I was speechless! For those of you who know me – well that is a RARE THING – THAT! I finished my shopping in a near-daze.

Not Normal

I wear “bling” on my cochlear implant and have a bright, red ear mold on the hearing aid in the opposite ear. I have an assistance dog who alerts me to direction, sounds I miss, and helps me with balance related tasks. You can look at me and guess pretty quickly there isn’t a lot NORMAL about me. But that isn’t because I have a hearing loss and balance problems. Plenty of people wear cochlear implants or hearing aids. Plenty of people have balance problems. I believe my not being “normal looking” lies in the fact that I make sure my invisible disabilities – AREN’T. There are numerous reasons for that… likely best left for another post. It is in my best interest to be visible. It keeps me from getting injured – although it doesn’t guarantee that.

Not everyone with hearing loss chooses to be as visible with bionics or assistive listening devices and technology. Not everyone with Meniere’s disease is partnered with an assistance dog. Yet this works FOR ME. I’m happy, confident and independent. Isn’t that what every adult wants, after all? Sure – like everyone I have things I am dependent upon. My faith – the love of my family – connections with others. However, what I choose to use in order to live my life independent of the help of others is my desire. I’ve taken steps that I felt were necessary to ensure that independence.

A “Brag” on the Hearing Loss Crowd

Can I just brag for a minute? Do you know that I believe people with hearing loss tend to be more accepting and understanding about differences than any other group? I am MOST at home in a crowd of people who all have hearing loss yet are extremely different.

Some have assistance dogs

some “sport” various CI’s represented by all three manufacturers of cochlear implants

some have vision loss as well

some have hearing aids

some wear neck loops and are using assistive devices

some use sign language

some carry notebooks and READ and WRITE messages…

Yet I am at home among this group. I was reminded of how at home I feel after enjoying the numerous pictures taken by friends who were able to attend the recent Hearing Loss Association of America convention in Milwaukee. Everyone “fits in” at these conventions. It’s much like a family reunion. I don’t agree with everything HLAA does, nor do I believe they always seek to fulfill their original mission. But one thing HLAA does very well is – COMMUNITY. Through forums, live chats, national conventions, state conferences, local support groups, and the Walk4Hearing, HLAA provides community to an every-growing population of people living with hearing loss. Being a part of this community encourages people to do more than live with hearing loss. This community encourages LIVING WELL with hearing loss. I think we all want an abundant life!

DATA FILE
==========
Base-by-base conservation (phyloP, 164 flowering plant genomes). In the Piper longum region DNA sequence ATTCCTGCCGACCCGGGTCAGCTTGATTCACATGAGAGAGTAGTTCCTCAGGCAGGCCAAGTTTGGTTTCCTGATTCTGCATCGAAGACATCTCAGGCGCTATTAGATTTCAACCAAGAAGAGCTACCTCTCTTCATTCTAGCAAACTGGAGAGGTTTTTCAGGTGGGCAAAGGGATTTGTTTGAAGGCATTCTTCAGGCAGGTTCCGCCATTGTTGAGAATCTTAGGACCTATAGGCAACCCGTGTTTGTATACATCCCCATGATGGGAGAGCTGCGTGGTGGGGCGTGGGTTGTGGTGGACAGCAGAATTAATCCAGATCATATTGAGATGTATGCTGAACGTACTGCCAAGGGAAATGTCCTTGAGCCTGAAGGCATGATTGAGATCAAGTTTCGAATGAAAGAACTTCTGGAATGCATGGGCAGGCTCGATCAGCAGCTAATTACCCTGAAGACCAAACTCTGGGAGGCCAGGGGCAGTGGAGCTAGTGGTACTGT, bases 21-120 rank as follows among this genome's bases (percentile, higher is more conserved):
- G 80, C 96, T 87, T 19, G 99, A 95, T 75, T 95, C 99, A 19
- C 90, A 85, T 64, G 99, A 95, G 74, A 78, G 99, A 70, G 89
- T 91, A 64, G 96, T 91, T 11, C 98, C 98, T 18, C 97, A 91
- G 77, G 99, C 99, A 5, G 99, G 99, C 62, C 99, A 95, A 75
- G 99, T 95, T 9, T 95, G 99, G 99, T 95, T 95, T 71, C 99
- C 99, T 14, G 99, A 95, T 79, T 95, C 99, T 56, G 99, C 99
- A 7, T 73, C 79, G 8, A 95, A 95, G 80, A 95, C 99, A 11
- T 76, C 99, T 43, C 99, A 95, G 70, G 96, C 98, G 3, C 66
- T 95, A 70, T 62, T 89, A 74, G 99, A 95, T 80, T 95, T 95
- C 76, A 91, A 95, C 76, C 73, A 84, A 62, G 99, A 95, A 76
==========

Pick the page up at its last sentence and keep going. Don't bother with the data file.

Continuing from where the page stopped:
William Mather Lewis: The abundant life does not come to those who have had a lot of obstacles removed from their path by others. It develops from within and is rooted in strong mental and moral fiber.

Socrates: Living well and beautifully and justly are all one thing.

Latin proverb: While life lasts let us enjoy it.

Denise Portis

© 2010 Personal Hearing Loss Journal

Do Not Put it Off!

This week marked the end of my son’s life as a high school student. In a couple of weeks, my parents will be here to celebrate at his graduation ceremonies for Chieftain Christian Academy. Although Chris did most of his senior year at a local community college (since he goes free thanks to “Dad” working there), he still did a couple of classes at home. I’ve been more “hands off” in his education this year, but still had the opportunity to make sure he was logging hours for that 1/2 credit of Bible he needed. I was still his “teacher” for Geometry, something we put off far too long! I was still busy grading papers, generating paperwork for our co-op, and preparing lesson plans for the kid.

Now the “kid” is done, and I find myself asking, “What do I… want to be when I grow up?” My life has pretty much been on hold for twenty years, in spite of working part-time as a teacher throughout. Every school year revolved around the kids, as did every activity, field trip, book purchase, and support group meeting. Now we are “done” with this chapter in our lives and I once feared I would be left feeling deflated.

But… I have a plan of action. That is part of the reason I have been going to school part-time. I’ve been taking 6-9 hours a semester of graduate level courses in Psychology. I’m set up to complete a Master’s program at the end of 2010.

Looking Back

In spite of all of these years of concentrating on my family, I really didn’t think there would ever be a day I could look to my own dreams. It’s hard to believe that it has been almost twenty years since I first began to notice a dramatic change in my hearing. In the beginning it was so hard! Even my own parents and siblings had difficulty believing I was really losing my hearing. After all, when I was being raised at home, I only had a mild hearing loss in one ear. It didn’t make sense to them that ten years could make that much difference in my hearing. I remember one of my kids coming home from Colorado after visiting family, visibly upset because someone had told them that my hearing loss must be “put on”… that it wasn’t real. They had no idea how to respond to the lack of belief in acquired disabilities. They knew I couldn’t “hear” in the dark (since I speech read). They knew how frustrated I was when my hearing aid battery would die. They knew how terrified I was of the phone and how I was slowly dropping out of activities at church since I couldn’t hear. I remember talking to my little sister on the telephone prior to my cochlear implant surgery.

She wanted to know why I would consider surgery and take that risk. I remember staring at the phone incredulous at her question. Here I was reading captions from a Cap-tel phone, in order to even know what she said… and THAT wasn’t 100%. I explained how minimal the risks were to cochlear implant surgery and tried to explain how desperately I WANTED MY LIFE BACK.